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**Pandas** is a Python library which is simple yet powerful tool for **Data Analysis**. Pandas is one of the most widely used Python packages. This package is comprising of many data structures and tools for effective Data Manipulation and analysis.Python with Pandas is used everywhere including Commercial, Academic, Economics, Finance, Analytics, Statistics, etc. And if you are going to work with Data using Python you need to learn Pandas as well.

Some of the key features of Pandas are:

- It provides DataFrame object with default and customised indexing which is very fast and efficient.
- There are tools available for loading different file formats data into in-memory data objects.
- It is easy to perform data alignment and integrated handling of missing data in Pandas.
- It is very simple to perform pivoting and reshaping of data sets in Pandas.
- It also provides indexing, label-based slicing, and sub-setting of large data sets.
- We can easily insert and delete the columns from a data structure
- Data for aggregation and transformations can be done using group by
- High-performance merge and join of data can be done using Pandas.
- It also provides Time Series functionality.

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In this tutorial, we will use Pandas to analyse data on product reviews from Amazon, a popular eCommerce website. This dataset consist of information related to Various product reviews information of Amazon Website which includes

- Product_Review_Phrase – Description of a product according to their Review
- Product_Title – Product Name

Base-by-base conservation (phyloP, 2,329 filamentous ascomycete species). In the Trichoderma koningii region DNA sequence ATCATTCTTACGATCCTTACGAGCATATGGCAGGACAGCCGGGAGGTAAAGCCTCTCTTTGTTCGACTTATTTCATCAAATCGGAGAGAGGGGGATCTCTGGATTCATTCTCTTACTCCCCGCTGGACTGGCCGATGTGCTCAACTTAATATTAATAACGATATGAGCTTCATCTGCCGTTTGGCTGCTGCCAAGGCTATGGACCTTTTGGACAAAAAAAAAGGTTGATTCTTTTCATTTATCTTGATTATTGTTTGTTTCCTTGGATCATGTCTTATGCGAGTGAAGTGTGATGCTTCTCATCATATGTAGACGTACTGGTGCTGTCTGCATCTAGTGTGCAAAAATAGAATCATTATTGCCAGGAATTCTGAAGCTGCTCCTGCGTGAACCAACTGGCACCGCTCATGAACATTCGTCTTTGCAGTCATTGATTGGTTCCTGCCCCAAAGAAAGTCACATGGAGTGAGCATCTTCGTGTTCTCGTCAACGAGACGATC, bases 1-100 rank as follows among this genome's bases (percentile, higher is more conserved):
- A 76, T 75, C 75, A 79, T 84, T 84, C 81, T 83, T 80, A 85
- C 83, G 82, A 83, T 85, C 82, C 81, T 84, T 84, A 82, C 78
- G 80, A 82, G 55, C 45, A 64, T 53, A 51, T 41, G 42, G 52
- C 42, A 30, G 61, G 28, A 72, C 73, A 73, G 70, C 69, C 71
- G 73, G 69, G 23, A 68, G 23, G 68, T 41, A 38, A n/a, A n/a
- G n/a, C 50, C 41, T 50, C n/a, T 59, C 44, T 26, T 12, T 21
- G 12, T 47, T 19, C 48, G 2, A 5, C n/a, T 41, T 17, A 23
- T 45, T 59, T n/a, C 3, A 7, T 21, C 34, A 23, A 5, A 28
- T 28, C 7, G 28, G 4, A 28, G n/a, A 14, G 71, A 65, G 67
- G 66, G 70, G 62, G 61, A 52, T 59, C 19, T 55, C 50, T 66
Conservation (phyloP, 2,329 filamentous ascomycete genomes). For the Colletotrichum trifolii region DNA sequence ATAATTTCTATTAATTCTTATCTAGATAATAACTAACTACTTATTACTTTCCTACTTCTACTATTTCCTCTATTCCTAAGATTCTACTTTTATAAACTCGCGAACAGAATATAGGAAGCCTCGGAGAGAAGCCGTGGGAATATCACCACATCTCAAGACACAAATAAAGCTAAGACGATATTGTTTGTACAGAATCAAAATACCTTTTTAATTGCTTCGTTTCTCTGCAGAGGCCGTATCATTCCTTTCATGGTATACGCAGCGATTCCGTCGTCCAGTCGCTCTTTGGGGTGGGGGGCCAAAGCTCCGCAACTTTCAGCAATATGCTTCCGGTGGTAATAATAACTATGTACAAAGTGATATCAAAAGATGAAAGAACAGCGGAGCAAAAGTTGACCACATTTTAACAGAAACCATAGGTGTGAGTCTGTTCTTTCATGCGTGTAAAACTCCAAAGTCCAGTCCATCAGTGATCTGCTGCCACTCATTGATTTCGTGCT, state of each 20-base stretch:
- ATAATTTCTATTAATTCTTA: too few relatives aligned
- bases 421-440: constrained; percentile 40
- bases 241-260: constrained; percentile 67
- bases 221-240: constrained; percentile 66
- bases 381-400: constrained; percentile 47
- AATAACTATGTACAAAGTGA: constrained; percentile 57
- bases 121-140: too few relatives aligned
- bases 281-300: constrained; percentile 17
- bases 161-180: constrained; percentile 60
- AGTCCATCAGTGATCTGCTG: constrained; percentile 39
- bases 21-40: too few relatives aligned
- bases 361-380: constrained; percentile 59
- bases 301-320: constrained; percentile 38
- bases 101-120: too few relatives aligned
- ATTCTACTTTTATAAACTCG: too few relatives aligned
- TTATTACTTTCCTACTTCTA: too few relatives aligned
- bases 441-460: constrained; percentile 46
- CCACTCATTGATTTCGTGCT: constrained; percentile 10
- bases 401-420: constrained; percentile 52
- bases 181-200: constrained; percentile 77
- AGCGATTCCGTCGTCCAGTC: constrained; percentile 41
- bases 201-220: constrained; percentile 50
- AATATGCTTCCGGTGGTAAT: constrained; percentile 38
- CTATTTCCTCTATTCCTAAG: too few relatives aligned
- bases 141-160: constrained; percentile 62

- Website_URL – Link of the product in website
- Platform – Whether product is available in Website or Mobile App or Both
- Product_Rating – Average product rating as per customers
- Product_Category – Category of product
- Is_Amazon_Advantage_Product – Whether a product is a premium product or not
- Product_Launch_Year – Year of launch of the product in website
- Product_Launch_Month – Month of launch of the product in website
- Product_Launch_Day – Date of launch of the product in website

While analysing the product reviews, we will learn how to implement key Pandas concepts like indexing, plotting etc.

The data is in the **CSV** (Comma Separated Values) format — each record is separated by a comma **“,”**and rows are separated by a *new line*. There are approx. 1841 rows, including a header row, and 10 columns in the file.

Before we get started, a quick note on the software environments– here in this tutorial, we will be using **Python 3.5**. Our examples will be done using **Jupyter notebook**.

**Content:**

- Importing Convention for Pandas
- Series Objects
- Pandas Series Objects
- DataFrame in Pandas
- Importing Data with Pandas
- Indexing the DataFrames with Pandas
- Sorting DataFrames with Pandas
- Pandas DataFrame Methods
- DataFrame Math Operations with Pandas
- Filtering in Pandas
- Pandas Data Visualization with Data Plotting